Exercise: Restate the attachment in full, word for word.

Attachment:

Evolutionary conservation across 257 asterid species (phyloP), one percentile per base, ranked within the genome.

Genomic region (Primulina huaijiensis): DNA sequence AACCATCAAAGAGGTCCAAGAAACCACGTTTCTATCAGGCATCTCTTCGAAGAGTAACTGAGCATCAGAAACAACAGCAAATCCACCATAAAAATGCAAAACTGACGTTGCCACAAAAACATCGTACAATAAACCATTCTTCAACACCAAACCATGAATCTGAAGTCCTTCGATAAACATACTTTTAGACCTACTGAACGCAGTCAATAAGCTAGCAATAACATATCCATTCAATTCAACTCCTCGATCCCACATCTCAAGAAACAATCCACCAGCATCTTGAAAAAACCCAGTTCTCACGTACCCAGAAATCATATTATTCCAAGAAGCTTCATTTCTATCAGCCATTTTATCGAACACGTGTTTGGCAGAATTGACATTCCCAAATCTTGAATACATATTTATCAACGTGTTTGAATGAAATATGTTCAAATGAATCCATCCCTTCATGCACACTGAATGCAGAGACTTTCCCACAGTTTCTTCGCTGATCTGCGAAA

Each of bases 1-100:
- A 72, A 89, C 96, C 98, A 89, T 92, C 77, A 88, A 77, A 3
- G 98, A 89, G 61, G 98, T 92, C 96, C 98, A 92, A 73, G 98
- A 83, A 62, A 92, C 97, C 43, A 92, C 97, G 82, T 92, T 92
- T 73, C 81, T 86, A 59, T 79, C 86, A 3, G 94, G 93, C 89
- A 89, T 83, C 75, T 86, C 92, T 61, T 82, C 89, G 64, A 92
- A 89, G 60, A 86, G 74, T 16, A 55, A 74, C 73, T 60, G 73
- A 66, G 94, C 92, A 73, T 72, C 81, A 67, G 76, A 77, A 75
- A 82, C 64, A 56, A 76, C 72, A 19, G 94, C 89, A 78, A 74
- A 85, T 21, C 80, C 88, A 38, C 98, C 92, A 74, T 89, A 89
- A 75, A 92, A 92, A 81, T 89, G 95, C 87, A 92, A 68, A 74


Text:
Evolutionary conservation across 257 asterid species (phyloP), one percentile per base, ranked within the genome.

Genomic region (Primulina huaijiensis): DNA sequence AACCATCAAAGAGGTCCAAGAAACCACGTTTCTATCAGGCATCTCTTCGAAGAGTAACTGAGCATCAGAAACAACAGCAAATCCACCATAAAAATGCAAAACTGACGTTGCCACAAAAACATCGTACAATAAACCATTCTTCAACACCAAACCATGAATCTGAAGTCCTTCGATAAACATACTTTTAGACCTACTGAACGCAGTCAATAAGCTAGCAATAACATATCCATTCAATTCAACTCCTCGATCCCACATCTCAAGAAACAATCCACCAGCATCTTGAAAAAACCCAGTTCTCACGTACCCAGAAATCATATTATTCCAAGAAGCTTCATTTCTATCAGCCATTTTATCGAACACGTGTTTGGCAGAATTGACATTCCCAAATCTTGAATACATATTTATCAACGTGTTTGAATGAAATATGTTCAAATGAATCCATCCCTTCATGCACACTGAATGCAGAGACTTTCCCACAGTTTCTTCGCTGATCTGCGAAA

Each of bases 1-100:
- A 72, A 89, C 96, C 98, A 89, T 92, C 77, A 88, A 77, A 3
- G 98, A 89, G 61, G 98, T 92, C 96, C 98, A 92, A 73, G 98
- A 83, A 62, A 92, C 97, C 43, A 92, C 97, G 82, T 92, T 92
- T 73, C 81, T 86, A 59, T 79, C 86, A 3, G 94, G 93, C 89
- A 89, T 83, C 75, T 86, C 92, T 61, T 82, C 89, G 64, A 92
- A 89, G 60, A 86, G 74, T 16, A 55, A 74, C 73, T 60, G 73
- A 66, G 94, C 92, A 73, T 72, C 81, A 67, G 76, A 77, A 75
- A 82, C 64, A 56, A 76, C 72, A 19, G 94, C 89, A 78, A 74
- A 85, T 21, C 80, C 88, A 38, C 98, C 92, A 74, T 89, A 89
- A 75, A 92, A 92, A 81, T 89, G 95, C 87, A 92, A 68, A 74